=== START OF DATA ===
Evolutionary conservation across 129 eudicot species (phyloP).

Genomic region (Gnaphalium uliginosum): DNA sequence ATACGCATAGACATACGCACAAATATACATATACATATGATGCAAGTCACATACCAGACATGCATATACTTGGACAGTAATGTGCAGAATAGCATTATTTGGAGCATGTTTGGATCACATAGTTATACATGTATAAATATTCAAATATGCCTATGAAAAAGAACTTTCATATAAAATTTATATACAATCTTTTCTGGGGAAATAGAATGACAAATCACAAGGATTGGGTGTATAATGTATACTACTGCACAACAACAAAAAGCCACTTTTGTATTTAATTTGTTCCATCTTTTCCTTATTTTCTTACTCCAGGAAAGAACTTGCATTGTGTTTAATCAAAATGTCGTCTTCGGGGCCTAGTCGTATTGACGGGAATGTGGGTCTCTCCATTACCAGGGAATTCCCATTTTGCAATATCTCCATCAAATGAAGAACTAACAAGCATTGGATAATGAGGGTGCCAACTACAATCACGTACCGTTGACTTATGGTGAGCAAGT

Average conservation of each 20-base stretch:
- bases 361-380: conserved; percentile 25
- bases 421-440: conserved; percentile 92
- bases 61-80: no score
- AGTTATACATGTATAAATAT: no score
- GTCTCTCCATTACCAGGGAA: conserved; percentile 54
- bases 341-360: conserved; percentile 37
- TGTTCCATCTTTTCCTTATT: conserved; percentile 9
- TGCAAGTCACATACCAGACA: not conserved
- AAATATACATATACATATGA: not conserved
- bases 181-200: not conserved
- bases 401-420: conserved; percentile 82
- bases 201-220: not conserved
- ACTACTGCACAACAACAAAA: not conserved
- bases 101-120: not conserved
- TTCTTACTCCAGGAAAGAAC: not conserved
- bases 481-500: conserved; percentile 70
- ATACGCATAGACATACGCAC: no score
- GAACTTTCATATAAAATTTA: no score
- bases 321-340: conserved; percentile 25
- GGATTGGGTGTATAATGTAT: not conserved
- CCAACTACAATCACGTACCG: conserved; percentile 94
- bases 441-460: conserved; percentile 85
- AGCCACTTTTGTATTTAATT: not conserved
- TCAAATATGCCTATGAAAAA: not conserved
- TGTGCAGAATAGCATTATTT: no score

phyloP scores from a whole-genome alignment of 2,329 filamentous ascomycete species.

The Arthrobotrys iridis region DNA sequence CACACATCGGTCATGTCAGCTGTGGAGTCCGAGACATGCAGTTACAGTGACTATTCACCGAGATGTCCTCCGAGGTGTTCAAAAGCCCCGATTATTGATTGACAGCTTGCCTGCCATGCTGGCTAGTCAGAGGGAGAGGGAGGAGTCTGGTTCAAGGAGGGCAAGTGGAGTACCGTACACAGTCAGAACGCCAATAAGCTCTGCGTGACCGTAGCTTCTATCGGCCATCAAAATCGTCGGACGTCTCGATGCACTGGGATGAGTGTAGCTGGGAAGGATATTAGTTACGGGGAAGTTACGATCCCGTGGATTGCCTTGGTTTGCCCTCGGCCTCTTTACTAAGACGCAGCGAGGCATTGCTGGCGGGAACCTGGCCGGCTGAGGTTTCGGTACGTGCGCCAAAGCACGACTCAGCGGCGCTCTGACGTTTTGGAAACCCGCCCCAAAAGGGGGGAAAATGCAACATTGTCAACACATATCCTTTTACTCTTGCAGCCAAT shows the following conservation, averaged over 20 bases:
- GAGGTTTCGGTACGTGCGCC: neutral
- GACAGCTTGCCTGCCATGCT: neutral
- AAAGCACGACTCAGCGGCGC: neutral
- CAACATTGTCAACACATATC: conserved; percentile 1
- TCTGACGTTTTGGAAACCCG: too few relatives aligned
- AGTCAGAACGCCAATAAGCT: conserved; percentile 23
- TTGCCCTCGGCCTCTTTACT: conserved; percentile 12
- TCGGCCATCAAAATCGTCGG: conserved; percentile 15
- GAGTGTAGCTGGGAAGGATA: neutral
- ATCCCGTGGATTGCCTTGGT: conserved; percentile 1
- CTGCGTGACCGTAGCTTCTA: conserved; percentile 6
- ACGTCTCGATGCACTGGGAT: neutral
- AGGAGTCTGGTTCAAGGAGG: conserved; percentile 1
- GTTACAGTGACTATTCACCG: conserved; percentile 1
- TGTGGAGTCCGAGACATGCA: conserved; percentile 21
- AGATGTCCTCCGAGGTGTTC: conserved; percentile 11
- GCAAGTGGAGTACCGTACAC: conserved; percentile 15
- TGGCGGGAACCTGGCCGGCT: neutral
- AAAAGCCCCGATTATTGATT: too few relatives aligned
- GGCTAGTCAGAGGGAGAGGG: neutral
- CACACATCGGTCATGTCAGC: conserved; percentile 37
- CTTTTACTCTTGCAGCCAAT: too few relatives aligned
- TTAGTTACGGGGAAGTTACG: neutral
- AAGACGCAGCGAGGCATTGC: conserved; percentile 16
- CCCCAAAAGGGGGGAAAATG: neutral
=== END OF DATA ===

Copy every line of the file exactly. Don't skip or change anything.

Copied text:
Evolutionary conservation across 129 eudicot species (phyloP).

Genomic region (Gnaphalium uliginosum): DNA sequence ATACGCATAGACATACGCACAAATATACATATACATATGATGCAAGTCACATACCAGACATGCATATACTTGGACAGTAATGTGCAGAATAGCATTATTTGGAGCATGTTTGGATCACATAGTTATACATGTATAAATATTCAAATATGCCTATGAAAAAGAACTTTCATATAAAATTTATATACAATCTTTTCTGGGGAAATAGAATGACAAATCACAAGGATTGGGTGTATAATGTATACTACTGCACAACAACAAAAAGCCACTTTTGTATTTAATTTGTTCCATCTTTTCCTTATTTTCTTACTCCAGGAAAGAACTTGCATTGTGTTTAATCAAAATGTCGTCTTCGGGGCCTAGTCGTATTGACGGGAATGTGGGTCTCTCCATTACCAGGGAATTCCCATTTTGCAATATCTCCATCAAATGAAGAACTAACAAGCATTGGATAATGAGGGTGCCAACTACAATCACGTACCGTTGACTTATGGTGAGCAAGT

Average conservation of each 20-base stretch:
- bases 361-380: conserved; percentile 25
- bases 421-440: conserved; percentile 92
- bases 61-80: no score
- AGTTATACATGTATAAATAT: no score
- GTCTCTCCATTACCAGGGAA: conserved; percentile 54
- bases 341-360: conserved; percentile 37
- TGTTCCATCTTTTCCTTATT: conserved; percentile 9
- TGCAAGTCACATACCAGACA: not conserved
- AAATATACATATACATATGA: not conserved
- bases 181-200: not conserved
- bases 401-420: conserved; percentile 82
- bases 201-220: not conserved
- ACTACTGCACAACAACAAAA: not conserved
- bases 101-120: not conserved
- TTCTTACTCCAGGAAAGAAC: not conserved
- bases 481-500: conserved; percentile 70
- ATACGCATAGACATACGCAC: no score
- GAACTTTCATATAAAATTTA: no score
- bases 321-340: conserved; percentile 25
- GGATTGGGTGTATAATGTAT: not conserved
- CCAACTACAATCACGTACCG: conserved; percentile 94
- bases 441-460: conserved; percentile 85
- AGCCACTTTTGTATTTAATT: not conserved
- TCAAATATGCCTATGAAAAA: not conserved
- TGTGCAGAATAGCATTATTT: no score

phyloP scores from a whole-genome alignment of 2,329 filamentous ascomycete species.

The Arthrobotrys iridis region DNA sequence CACACATCGGTCATGTCAGCTGTGGAGTCCGAGACATGCAGTTACAGTGACTATTCACCGAGATGTCCTCCGAGGTGTTCAAAAGCCCCGATTATTGATTGACAGCTTGCCTGCCATGCTGGCTAGTCAGAGGGAGAGGGAGGAGTCTGGTTCAAGGAGGGCAAGTGGAGTACCGTACACAGTCAGAACGCCAATAAGCTCTGCGTGACCGTAGCTTCTATCGGCCATCAAAATCGTCGGACGTCTCGATGCACTGGGATGAGTGTAGCTGGGAAGGATATTAGTTACGGGGAAGTTACGATCCCGTGGATTGCCTTGGTTTGCCCTCGGCCTCTTTACTAAGACGCAGCGAGGCATTGCTGGCGGGAACCTGGCCGGCTGAGGTTTCGGTACGTGCGCCAAAGCACGACTCAGCGGCGCTCTGACGTTTTGGAAACCCGCCCCAAAAGGGGGGAAAATGCAACATTGTCAACACATATCCTTTTACTCTTGCAGCCAAT shows the following conservation, averaged over 20 bases:
- GAGGTTTCGGTACGTGCGCC: neutral
- GACAGCTTGCCTGCCATGCT: neutral
- AAAGCACGACTCAGCGGCGC: neutral
- CAACATTGTCAACACATATC: conserved; percentile 1
- TCTGACGTTTTGGAAACCCG: too few relatives aligned
- AGTCAGAACGCCAATAAGCT: conserved; percentile 23
- TTGCCCTCGGCCTCTTTACT: conserved; percentile 12
- TCGGCCATCAAAATCGTCGG: conserved; percentile 15
- GAGTGTAGCTGGGAAGGATA: neutral
- ATCCCGTGGATTGCCTTGGT: conserved; percentile 1
- CTGCGTGACCGTAGCTTCTA: conserved; percentile 6
- ACGTCTCGATGCACTGGGAT: neutral
- AGGAGTCTGGTTCAAGGAGG: conserved; percentile 1
- GTTACAGTGACTATTCACCG: conserved; percentile 1
- TGTGGAGTCCGAGACATGCA: conserved; percentile 21
- AGATGTCCTCCGAGGTGTTC: conserved; percentile 11
- GCAAGTGGAGTACCGTACAC: conserved; percentile 15
- TGGCGGGAACCTGGCCGGCT: neutral
- AAAAGCCCCGATTATTGATT: too few relatives aligned
- GGCTAGTCAGAGGGAGAGGG: neutral
- CACACATCGGTCATGTCAGC: conserved; percentile 37
- CTTTTACTCTTGCAGCCAAT: too few relatives aligned
- TTAGTTACGGGGAAGTTACG: neutral
- AAGACGCAGCGAGGCATTGC: conserved; percentile 16
- CCCCAAAAGGGGGGAAAATG: neutral